December 21, 2020

Watson Coleman Votes for Additional Coronavirus Package, Calls for More Direct Relief Payments

Today, Congresswoman Bonnie Watson Coleman (NJ-12) issued the following statement after voting to pass parts of H.R. 133 -  the Consolidated Appropriations Act of 2021 - legislation to provide Coronavirus relief. 

“This is not the bill I wanted, and it’s not the bill struggling families, struggling businesses, and a nation being ravaged by the latest wave of the coronavirus deserve. I’m deeply disappointed that this is all that Congress can muster — and that real relief, including aid for local and state governments and the teachers, first responders and other critical workers they employ, was something Republicans refused to consider. 

“While this bill does provide direct payments, Americans will receive a paltry $600, just $100 per month since the last relief package. Some others will receive $300 per week in unemployment insurance payments, but many will not. It was reported that in order to get this and other important provisions like anti-hunger assistance and eviction moratoriums my party’s leadership had to trade tax deductions for “three martini lunches,” money for Space Force, and further appropriations for our already bloated military budget. Those were the Republican’s priorities going into this process. 

“Like many of you I am greatly disappointed in a process that has seen the implicit message of the United States Federal Government to its citizens become, ‘you’re on your own.’ The coronavirus crisis and the resulting economic fallout offered us an opportunity to bring our country together to fight a common enemy. Instead, because of misplaced priorities, political considerations, and outright cruelty, we’re making the same old mistakes.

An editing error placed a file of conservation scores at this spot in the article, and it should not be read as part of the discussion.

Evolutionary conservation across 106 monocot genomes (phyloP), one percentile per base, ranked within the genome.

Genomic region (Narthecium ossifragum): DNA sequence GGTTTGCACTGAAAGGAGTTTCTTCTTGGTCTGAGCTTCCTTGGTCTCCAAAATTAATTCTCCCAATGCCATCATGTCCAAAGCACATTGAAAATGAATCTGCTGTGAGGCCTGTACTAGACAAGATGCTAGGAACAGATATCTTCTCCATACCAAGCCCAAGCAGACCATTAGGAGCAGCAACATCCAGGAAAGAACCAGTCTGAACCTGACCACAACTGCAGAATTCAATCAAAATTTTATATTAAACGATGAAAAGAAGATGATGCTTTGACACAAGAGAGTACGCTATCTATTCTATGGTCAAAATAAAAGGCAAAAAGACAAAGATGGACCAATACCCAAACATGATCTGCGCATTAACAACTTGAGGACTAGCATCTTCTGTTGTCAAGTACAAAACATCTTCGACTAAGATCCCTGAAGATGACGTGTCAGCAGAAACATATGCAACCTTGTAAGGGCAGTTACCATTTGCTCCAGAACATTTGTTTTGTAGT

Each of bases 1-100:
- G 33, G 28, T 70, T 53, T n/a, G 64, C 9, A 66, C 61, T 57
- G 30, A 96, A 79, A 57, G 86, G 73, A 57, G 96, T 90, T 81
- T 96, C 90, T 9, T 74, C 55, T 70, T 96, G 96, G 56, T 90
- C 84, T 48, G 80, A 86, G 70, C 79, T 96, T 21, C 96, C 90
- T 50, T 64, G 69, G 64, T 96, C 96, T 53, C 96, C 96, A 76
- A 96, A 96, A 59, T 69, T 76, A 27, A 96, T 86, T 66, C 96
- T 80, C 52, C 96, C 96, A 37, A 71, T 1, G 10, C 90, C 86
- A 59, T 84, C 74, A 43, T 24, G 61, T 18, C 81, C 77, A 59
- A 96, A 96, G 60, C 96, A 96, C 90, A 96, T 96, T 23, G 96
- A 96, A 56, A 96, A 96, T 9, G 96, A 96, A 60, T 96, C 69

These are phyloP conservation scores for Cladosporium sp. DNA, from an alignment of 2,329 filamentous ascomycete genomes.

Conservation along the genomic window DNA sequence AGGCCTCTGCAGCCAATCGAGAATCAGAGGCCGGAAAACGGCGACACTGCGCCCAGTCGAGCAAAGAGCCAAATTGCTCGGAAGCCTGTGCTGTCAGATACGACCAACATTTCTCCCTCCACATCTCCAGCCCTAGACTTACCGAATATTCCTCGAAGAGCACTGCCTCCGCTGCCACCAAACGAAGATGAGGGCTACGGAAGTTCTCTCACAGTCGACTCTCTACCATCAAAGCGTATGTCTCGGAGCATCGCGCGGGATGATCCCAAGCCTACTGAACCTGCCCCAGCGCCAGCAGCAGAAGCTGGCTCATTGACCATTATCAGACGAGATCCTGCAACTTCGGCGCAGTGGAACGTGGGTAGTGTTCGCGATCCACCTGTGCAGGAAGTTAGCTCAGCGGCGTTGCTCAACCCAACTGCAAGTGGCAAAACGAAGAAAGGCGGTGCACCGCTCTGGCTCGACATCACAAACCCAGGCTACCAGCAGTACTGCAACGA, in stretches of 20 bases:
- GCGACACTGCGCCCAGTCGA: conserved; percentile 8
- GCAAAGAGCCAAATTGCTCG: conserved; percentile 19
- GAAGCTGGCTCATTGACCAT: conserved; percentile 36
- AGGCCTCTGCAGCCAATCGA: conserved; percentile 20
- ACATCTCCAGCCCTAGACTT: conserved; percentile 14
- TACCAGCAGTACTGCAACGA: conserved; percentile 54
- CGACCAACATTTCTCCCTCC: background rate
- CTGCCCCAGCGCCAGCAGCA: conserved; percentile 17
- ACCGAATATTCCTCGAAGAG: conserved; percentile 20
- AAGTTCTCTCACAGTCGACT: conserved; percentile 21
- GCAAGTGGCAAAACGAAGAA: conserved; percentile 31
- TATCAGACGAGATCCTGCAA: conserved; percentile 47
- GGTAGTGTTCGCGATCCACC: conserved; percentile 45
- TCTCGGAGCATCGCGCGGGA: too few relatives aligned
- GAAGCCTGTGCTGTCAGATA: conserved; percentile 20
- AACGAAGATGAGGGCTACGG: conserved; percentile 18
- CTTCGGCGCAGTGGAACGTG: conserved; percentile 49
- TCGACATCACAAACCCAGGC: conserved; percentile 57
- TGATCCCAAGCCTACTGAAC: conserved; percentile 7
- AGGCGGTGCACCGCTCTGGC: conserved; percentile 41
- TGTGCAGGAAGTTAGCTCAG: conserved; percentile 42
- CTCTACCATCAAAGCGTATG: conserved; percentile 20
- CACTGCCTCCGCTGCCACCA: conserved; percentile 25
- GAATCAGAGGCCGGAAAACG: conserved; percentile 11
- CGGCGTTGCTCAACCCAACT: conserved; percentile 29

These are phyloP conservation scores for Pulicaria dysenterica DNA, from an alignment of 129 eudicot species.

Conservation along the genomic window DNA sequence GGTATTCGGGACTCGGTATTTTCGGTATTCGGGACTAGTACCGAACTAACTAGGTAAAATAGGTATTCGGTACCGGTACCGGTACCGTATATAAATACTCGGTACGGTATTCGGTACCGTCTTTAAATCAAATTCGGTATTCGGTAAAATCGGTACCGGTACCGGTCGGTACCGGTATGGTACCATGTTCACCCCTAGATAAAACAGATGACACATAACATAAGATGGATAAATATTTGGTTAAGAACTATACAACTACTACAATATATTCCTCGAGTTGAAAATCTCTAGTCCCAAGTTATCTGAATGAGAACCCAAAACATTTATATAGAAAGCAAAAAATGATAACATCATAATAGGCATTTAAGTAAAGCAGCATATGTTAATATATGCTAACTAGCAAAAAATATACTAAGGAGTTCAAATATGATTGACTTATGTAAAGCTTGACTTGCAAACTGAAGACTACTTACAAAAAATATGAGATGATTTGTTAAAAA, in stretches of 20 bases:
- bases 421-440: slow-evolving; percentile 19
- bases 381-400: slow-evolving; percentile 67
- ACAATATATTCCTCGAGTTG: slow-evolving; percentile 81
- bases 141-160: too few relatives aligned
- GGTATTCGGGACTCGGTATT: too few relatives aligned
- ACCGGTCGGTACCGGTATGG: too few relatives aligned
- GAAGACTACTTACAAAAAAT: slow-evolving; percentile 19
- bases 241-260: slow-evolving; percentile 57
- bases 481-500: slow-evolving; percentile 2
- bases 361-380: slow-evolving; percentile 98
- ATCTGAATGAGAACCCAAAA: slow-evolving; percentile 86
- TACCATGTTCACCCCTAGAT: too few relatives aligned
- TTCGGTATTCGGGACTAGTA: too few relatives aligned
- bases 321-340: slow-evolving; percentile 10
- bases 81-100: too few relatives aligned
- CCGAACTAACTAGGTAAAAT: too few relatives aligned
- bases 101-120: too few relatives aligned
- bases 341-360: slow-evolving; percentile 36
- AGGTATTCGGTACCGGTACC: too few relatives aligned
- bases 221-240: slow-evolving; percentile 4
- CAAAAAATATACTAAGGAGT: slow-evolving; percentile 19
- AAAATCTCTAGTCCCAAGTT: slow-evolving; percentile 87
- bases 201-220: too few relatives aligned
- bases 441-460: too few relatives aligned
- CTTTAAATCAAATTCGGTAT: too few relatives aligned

“Due to a rarely used procedural measure I was able to vote in favor of coronavirus relief while voting against allocations to the Department of Defense and the Department of Homeland Security for things like a border wall. The manner in which this bill was presented to Members of Congress – 5 hours to read a nearly 5600-page bill before voting – is also distressing. This is not how the people’s business should be done. 

“My hope is that the next Congress, in collaboration with a new President, will be able to establish meaningful assistance for everyday Americans and hard hit state and municipal  governments to help them through this crisis. It is past time we took a real stand to help Americans.”